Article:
Werkmeister et al. did a study in the risks and complications of rehabilitation with dental implants after tumor surgery and radiotherapy. After a disease-free survival of eighteen months, twenty-nine patients who had undergone oral cancer treatment were rehabilitated with dental implants. The complication rate of implants in irradiated, non-irradiated and grafted bone was analyzed at least three years after implant placement. In the healing period, 28.6% of the implants in irradiated bone and 8.4% in non-irradiated bone showed tissue complications. Of the implants, 26.7% in the irradiated and 14.7% in the non- irradiated mandibular bone were lost in the first thirty-six months after placement. Approximately 31.2% of implants inserted in non-irradiated bone grafts were affected and did not Osseo integrate. Of one hundred and nine inserted implants, seventy were suitable for prosthetic rehabilitation. There are high complication rates after implant placement in oral cancer patients. Irradiation adversely affects soft tissue healing. Osseo integration is frequently disturbed, especially when implants were placed in non-vascularized bone grafts [25].

Granstrom did a retrospective study to evaluate implant survival of six hundred and thirty one Osseo integrated implants installed in irradiated cancer patients over a 25-year period. In this group compared with a control group of non-irradiated patients, implant failures were higher after previous radiotherapy. High implant failures were seen after high dose radiotherapy. All craniofacial structures were affected, but the highest implant failures were seen in the frontal bone, zygoma, mandible, and nasal maxilla. There was less prevalence of lower implant failures were seen in the oral maxilla. The use of long fixtures, fixed retention, and adjuvant hyperbaric oxygen therapy decreased implant failures [26].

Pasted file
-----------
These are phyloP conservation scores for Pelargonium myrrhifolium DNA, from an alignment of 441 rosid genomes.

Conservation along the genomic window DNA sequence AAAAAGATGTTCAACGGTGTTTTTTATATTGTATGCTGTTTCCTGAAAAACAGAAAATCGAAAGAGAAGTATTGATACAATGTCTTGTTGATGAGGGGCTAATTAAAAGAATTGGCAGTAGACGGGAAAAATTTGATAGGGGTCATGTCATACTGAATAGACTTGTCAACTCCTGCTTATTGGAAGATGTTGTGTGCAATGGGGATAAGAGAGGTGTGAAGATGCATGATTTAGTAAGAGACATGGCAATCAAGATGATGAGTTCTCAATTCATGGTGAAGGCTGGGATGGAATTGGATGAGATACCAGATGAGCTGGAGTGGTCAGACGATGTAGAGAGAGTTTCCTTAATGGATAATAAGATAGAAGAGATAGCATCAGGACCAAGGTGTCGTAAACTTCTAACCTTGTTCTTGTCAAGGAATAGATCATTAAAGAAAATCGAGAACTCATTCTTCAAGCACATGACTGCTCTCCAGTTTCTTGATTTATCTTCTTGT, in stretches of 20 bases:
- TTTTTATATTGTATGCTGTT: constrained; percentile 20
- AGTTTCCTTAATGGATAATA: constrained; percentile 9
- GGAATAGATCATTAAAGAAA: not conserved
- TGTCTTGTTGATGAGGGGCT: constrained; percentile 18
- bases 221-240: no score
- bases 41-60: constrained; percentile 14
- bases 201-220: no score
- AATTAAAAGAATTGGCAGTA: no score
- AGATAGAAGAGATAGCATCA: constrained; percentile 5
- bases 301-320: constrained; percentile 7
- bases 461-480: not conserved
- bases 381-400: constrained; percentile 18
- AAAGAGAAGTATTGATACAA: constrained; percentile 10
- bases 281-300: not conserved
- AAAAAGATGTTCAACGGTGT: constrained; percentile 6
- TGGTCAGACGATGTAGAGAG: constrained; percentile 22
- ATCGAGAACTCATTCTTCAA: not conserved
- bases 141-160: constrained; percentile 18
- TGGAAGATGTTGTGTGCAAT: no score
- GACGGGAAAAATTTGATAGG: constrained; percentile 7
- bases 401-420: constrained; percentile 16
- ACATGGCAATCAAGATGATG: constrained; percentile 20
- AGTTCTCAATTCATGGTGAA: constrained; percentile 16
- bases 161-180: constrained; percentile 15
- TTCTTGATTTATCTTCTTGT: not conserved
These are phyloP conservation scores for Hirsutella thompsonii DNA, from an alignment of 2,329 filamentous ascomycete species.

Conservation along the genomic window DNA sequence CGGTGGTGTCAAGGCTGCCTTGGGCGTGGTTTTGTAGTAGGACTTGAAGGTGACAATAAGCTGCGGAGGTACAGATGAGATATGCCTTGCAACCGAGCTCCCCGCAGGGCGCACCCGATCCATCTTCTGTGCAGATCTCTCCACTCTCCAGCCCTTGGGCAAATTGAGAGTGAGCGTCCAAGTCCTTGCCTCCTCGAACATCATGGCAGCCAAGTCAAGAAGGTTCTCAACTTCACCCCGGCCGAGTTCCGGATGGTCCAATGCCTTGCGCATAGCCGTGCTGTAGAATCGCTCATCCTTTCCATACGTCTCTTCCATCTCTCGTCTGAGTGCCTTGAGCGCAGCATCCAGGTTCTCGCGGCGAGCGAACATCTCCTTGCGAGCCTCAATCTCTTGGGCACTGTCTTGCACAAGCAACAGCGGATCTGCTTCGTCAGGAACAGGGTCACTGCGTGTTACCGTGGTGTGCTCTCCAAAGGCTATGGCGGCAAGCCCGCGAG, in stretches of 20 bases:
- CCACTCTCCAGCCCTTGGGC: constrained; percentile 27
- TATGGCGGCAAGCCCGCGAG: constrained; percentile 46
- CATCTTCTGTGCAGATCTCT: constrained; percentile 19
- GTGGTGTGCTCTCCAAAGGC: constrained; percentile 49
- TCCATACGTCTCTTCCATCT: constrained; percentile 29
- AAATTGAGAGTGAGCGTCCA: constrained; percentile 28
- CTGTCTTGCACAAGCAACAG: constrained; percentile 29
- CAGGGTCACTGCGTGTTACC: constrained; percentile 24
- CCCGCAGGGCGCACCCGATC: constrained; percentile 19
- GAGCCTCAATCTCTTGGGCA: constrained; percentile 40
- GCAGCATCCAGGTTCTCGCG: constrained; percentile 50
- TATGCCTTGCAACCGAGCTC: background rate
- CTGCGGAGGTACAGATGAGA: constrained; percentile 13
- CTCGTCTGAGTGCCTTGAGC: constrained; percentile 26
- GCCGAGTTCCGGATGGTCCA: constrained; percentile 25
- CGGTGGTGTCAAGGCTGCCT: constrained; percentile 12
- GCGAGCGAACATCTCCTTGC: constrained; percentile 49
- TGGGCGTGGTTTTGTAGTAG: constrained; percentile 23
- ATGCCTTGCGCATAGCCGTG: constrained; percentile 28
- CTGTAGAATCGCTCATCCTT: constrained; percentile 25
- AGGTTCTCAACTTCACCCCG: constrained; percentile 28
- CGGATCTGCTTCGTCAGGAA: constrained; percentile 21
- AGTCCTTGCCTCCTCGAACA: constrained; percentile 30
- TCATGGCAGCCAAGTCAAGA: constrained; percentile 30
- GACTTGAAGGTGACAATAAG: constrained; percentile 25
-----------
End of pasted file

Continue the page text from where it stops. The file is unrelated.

Surgical treatment of malignancies in the oral cavity (tongue, floor of the mouth, alveolus, buccal sulcus, oropharynx) often results in an unfavorable anatomic situation for prosthodontic rehabilitation. Radiotherapy, which often is applied post surgically, worsens oral functioning in many cases. Surgical interventions after radiotherapy are preferable to avoid this secondary to compromised healing, which may lead to development of radio necrosis of soft tissues and bone, as well as increasing the incidence of implant loss. If surgical treatment after radiotherapy is indicated, measures to prevent implant loss and development of radio necrosis have to be considered e.g. antibiotic prophylaxis and/or pre-treatment with hyperbaric oxygen (HBO). To avoid this problem, implant insertion during ablative surgery has to be taken in consideration if postoperative radiotherapy is scheduled or possibly will be utilized. This approach is in need of thorough pre- surgical examination and multidisciplinary consultation for a well- established treatment plan. The primary curative intent of the oncological treatment and the prognosis for later prosthodontics rehabilitation must be taken into account [27].